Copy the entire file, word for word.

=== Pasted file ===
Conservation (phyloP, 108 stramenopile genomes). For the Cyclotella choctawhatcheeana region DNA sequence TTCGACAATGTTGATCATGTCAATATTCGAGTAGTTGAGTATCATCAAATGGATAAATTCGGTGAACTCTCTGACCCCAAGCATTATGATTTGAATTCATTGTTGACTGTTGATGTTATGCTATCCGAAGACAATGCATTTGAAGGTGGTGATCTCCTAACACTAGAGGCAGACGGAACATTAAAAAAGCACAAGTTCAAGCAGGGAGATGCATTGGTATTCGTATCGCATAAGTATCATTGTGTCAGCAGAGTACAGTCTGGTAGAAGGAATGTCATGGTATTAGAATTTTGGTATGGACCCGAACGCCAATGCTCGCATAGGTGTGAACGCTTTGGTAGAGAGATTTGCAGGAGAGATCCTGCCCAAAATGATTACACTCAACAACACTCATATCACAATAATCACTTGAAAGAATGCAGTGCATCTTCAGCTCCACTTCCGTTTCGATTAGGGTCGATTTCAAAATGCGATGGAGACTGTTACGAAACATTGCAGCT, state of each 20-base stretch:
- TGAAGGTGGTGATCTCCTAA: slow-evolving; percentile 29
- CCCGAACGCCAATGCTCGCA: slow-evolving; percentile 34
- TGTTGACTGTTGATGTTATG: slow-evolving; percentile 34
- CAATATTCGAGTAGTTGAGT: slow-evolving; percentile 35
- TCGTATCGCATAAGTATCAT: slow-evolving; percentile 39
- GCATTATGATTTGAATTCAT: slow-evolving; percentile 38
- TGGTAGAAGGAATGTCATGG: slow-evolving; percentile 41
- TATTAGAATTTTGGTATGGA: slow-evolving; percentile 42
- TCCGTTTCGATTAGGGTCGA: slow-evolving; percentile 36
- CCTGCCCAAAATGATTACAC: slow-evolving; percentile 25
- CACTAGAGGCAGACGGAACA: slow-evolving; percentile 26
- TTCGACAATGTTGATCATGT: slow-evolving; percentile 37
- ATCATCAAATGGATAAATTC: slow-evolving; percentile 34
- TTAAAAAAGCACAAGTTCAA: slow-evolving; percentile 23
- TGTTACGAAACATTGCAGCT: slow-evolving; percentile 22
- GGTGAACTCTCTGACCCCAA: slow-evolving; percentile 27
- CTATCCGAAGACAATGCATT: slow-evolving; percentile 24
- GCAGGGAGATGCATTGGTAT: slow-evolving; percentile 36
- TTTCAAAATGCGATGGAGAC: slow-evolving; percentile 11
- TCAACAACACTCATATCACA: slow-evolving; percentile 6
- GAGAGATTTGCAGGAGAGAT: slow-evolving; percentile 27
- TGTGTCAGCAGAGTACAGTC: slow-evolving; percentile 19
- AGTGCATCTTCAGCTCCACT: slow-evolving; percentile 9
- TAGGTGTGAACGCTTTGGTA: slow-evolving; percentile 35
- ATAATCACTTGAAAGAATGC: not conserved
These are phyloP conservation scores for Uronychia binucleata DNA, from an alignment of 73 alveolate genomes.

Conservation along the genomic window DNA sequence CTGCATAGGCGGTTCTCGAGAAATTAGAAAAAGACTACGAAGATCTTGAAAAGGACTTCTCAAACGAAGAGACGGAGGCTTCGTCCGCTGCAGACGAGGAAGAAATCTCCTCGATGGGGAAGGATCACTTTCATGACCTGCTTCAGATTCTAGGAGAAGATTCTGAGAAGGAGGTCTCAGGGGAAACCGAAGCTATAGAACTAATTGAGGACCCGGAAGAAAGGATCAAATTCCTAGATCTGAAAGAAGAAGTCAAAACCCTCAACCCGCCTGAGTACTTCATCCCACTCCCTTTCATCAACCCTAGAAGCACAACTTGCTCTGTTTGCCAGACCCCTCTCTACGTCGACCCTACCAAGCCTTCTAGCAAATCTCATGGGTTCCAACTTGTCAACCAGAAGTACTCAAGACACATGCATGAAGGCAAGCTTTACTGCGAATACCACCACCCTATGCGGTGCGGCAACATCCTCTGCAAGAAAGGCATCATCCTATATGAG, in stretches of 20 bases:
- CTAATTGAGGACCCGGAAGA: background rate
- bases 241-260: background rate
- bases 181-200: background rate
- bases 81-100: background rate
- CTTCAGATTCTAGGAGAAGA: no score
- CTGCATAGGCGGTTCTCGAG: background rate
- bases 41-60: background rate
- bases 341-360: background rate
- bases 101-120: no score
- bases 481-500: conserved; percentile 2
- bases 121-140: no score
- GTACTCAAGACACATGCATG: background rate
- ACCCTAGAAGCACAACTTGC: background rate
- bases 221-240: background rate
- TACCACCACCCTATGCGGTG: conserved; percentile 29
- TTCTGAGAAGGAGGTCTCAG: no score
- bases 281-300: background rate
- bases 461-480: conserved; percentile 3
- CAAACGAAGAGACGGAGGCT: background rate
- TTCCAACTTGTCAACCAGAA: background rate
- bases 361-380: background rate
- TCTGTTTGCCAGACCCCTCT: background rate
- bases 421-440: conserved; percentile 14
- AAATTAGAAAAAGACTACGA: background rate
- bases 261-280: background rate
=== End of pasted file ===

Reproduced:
Conservation (phyloP, 108 stramenopile genomes). For the Cyclotella choctawhatcheeana region DNA sequence TTCGACAATGTTGATCATGTCAATATTCGAGTAGTTGAGTATCATCAAATGGATAAATTCGGTGAACTCTCTGACCCCAAGCATTATGATTTGAATTCATTGTTGACTGTTGATGTTATGCTATCCGAAGACAATGCATTTGAAGGTGGTGATCTCCTAACACTAGAGGCAGACGGAACATTAAAAAAGCACAAGTTCAAGCAGGGAGATGCATTGGTATTCGTATCGCATAAGTATCATTGTGTCAGCAGAGTACAGTCTGGTAGAAGGAATGTCATGGTATTAGAATTTTGGTATGGACCCGAACGCCAATGCTCGCATAGGTGTGAACGCTTTGGTAGAGAGATTTGCAGGAGAGATCCTGCCCAAAATGATTACACTCAACAACACTCATATCACAATAATCACTTGAAAGAATGCAGTGCATCTTCAGCTCCACTTCCGTTTCGATTAGGGTCGATTTCAAAATGCGATGGAGACTGTTACGAAACATTGCAGCT, state of each 20-base stretch:
- TGAAGGTGGTGATCTCCTAA: slow-evolving; percentile 29
- CCCGAACGCCAATGCTCGCA: slow-evolving; percentile 34
- TGTTGACTGTTGATGTTATG: slow-evolving; percentile 34
- CAATATTCGAGTAGTTGAGT: slow-evolving; percentile 35
- TCGTATCGCATAAGTATCAT: slow-evolving; percentile 39
- GCATTATGATTTGAATTCAT: slow-evolving; percentile 38
- TGGTAGAAGGAATGTCATGG: slow-evolving; percentile 41
- TATTAGAATTTTGGTATGGA: slow-evolving; percentile 42
- TCCGTTTCGATTAGGGTCGA: slow-evolving; percentile 36
- CCTGCCCAAAATGATTACAC: slow-evolving; percentile 25
- CACTAGAGGCAGACGGAACA: slow-evolving; percentile 26
- TTCGACAATGTTGATCATGT: slow-evolving; percentile 37
- ATCATCAAATGGATAAATTC: slow-evolving; percentile 34
- TTAAAAAAGCACAAGTTCAA: slow-evolving; percentile 23
- TGTTACGAAACATTGCAGCT: slow-evolving; percentile 22
- GGTGAACTCTCTGACCCCAA: slow-evolving; percentile 27
- CTATCCGAAGACAATGCATT: slow-evolving; percentile 24
- GCAGGGAGATGCATTGGTAT: slow-evolving; percentile 36
- TTTCAAAATGCGATGGAGAC: slow-evolving; percentile 11
- TCAACAACACTCATATCACA: slow-evolving; percentile 6
- GAGAGATTTGCAGGAGAGAT: slow-evolving; percentile 27
- TGTGTCAGCAGAGTACAGTC: slow-evolving; percentile 19
- AGTGCATCTTCAGCTCCACT: slow-evolving; percentile 9
- TAGGTGTGAACGCTTTGGTA: slow-evolving; percentile 35
- ATAATCACTTGAAAGAATGC: not conserved
These are phyloP conservation scores for Uronychia binucleata DNA, from an alignment of 73 alveolate genomes.

Conservation along the genomic window DNA sequence CTGCATAGGCGGTTCTCGAGAAATTAGAAAAAGACTACGAAGATCTTGAAAAGGACTTCTCAAACGAAGAGACGGAGGCTTCGTCCGCTGCAGACGAGGAAGAAATCTCCTCGATGGGGAAGGATCACTTTCATGACCTGCTTCAGATTCTAGGAGAAGATTCTGAGAAGGAGGTCTCAGGGGAAACCGAAGCTATAGAACTAATTGAGGACCCGGAAGAAAGGATCAAATTCCTAGATCTGAAAGAAGAAGTCAAAACCCTCAACCCGCCTGAGTACTTCATCCCACTCCCTTTCATCAACCCTAGAAGCACAACTTGCTCTGTTTGCCAGACCCCTCTCTACGTCGACCCTACCAAGCCTTCTAGCAAATCTCATGGGTTCCAACTTGTCAACCAGAAGTACTCAAGACACATGCATGAAGGCAAGCTTTACTGCGAATACCACCACCCTATGCGGTGCGGCAACATCCTCTGCAAGAAAGGCATCATCCTATATGAG, in stretches of 20 bases:
- CTAATTGAGGACCCGGAAGA: background rate
- bases 241-260: background rate
- bases 181-200: background rate
- bases 81-100: background rate
- CTTCAGATTCTAGGAGAAGA: no score
- CTGCATAGGCGGTTCTCGAG: background rate
- bases 41-60: background rate
- bases 341-360: background rate
- bases 101-120: no score
- bases 481-500: conserved; percentile 2
- bases 121-140: no score
- GTACTCAAGACACATGCATG: background rate
- ACCCTAGAAGCACAACTTGC: background rate
- bases 221-240: background rate
- TACCACCACCCTATGCGGTG: conserved; percentile 29
- TTCTGAGAAGGAGGTCTCAG: no score
- bases 281-300: background rate
- bases 461-480: conserved; percentile 3
- CAAACGAAGAGACGGAGGCT: background rate
- TTCCAACTTGTCAACCAGAA: background rate
- bases 361-380: background rate
- TCTGTTTGCCAGACCCCTCT: background rate
- bases 421-440: conserved; percentile 14
- AAATTAGAAAAAGACTACGA: background rate
- bases 261-280: background rate